CAP® stands for Certified Analytics Professional and is a professional certification developed for early- to mid-career professionals. It was developed by subject matter experts comprised of both INFORMS members and non-members and validated by the wider analytics community. It was developed for several very good reasons. We felt like the establishment of this credential would bring visibility and increased credibility to the overall profession in the same way that the PMP® has done for the project management profession, would allow individuals to set themselves apart from the competition as qualified, serious analytics professionals, and would allow employers another tool to help find good, qualified analytics talent. It has been quite successful so far.

Sample questions and their answers can be found in our Candidate Handbook and Study Guide. For more information on CAP® go to www.informs.org/certification.

GP: Q4. How do people earn and keep CAP, what benefits they get, what is the feedback from companies for CAP?

GB: To attain the CAP designation, which you can put after your name like any rigorous credential, you not only have to pass a 100-question exam, but you also must possess the necessary educational achievement and analytics work experience, have your analytical "soft skills" validated by a current or former employer or client, and agree to abide by a first of its kind code of ethics. To maintain your CAP, you must earn professional development units. So you can see it is a complete program of professional development, not just an exam.

The exam itself covers the analytics end-to-end process, everything from business problems framing to working with data and models, to deployment and model life-cycle management. Reviews of the exam have been excellent. The terms that are most often used are rigorous but fair. It truly means something when you attain the CAP® .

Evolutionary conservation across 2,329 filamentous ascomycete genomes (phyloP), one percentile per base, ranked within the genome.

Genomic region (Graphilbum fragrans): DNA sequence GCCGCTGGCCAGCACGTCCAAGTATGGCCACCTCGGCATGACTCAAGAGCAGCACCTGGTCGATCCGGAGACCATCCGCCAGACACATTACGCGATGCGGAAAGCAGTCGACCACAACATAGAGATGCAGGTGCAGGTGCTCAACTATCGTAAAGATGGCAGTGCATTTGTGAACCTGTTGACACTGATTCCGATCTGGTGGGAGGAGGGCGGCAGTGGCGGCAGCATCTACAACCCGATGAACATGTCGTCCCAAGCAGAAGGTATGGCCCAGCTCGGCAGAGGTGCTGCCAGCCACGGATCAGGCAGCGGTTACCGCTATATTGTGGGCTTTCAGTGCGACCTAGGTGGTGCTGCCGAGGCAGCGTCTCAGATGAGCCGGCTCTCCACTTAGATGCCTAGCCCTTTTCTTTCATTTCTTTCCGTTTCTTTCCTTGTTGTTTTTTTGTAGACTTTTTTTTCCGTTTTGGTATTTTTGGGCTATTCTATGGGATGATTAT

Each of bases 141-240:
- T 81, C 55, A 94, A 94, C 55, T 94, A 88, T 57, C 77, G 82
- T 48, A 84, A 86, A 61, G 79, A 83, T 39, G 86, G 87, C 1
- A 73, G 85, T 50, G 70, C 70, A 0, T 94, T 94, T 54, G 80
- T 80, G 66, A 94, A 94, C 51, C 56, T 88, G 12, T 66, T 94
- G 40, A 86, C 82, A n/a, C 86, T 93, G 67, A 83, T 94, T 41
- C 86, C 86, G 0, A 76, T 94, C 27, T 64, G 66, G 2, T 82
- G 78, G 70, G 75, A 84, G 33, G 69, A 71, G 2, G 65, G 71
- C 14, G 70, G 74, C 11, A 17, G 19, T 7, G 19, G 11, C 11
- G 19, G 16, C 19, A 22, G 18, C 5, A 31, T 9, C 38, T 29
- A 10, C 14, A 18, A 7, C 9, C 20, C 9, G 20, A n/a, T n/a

GP: Q5. How do you your role vs other professional societies, like ACM SIGKDD, IEEE, SIAM ? Are there any plans for cooperation ?

GB: INFORMS is a good "sister society" with most of the professional societies in its space including IIE, IIA, POMS, and ASA. We have cooperative agreements with most, offering discounts on membership, journals, certifications, and continuing ed courses to each society's members. We are more than happy to make our members aware of products and services that will benefit them no matter that we may not have developed them. This stance makes a lot of sense since our members tend to belong to one or two other professional societies and don't wish to see them compete ferociously. In the certification realm, particularly, there are tentative plans under discussion to cooperate with IIA, ASA, CORS and Data Science Central.

GP: Q6. Your opinion of Big Data Hype - how much is real? What will replace "Big Data" buzzword?

GB: Our members and Board of Directors have debated this questions quite a bit in recent months.
Naturally, we feel like the term big data has staying power or we would not have developed INFORMS Conference on the Business of Big Data.
I have heard our members also call big data "unstructured" data, and that is becoming a bigger problem for them, especially with the advent of all the data generated by social media, video, and audio. But, our members feel like they are particularly well suited to deal with big or unstructured data.

GP: Q7. Tell us about yourself - how did you get to this position and what is your career path and interest in analytics?

GB: I, Gary Bennett Gary Bennett, am the Director of Marketing at INFORMS so I am responsible for letting the world know about all the interesting activities going on within INFORMS, and more generally, in the overall analytics profession. Even though I have an advanced degree in marketing, I am drawn to analytics because of the very real difference it makes in the bottom lines of organizations large and small and even in the lives of people.

A very strong application area for analytics is healthcare and logistics surrounding emergency preparedness, disaster response, and charitable and humanitarian activities. We have quite a few members who work in these areas of the public good. And, of course, it doesn't hurt that the use of analytical data in marketing is very important, too.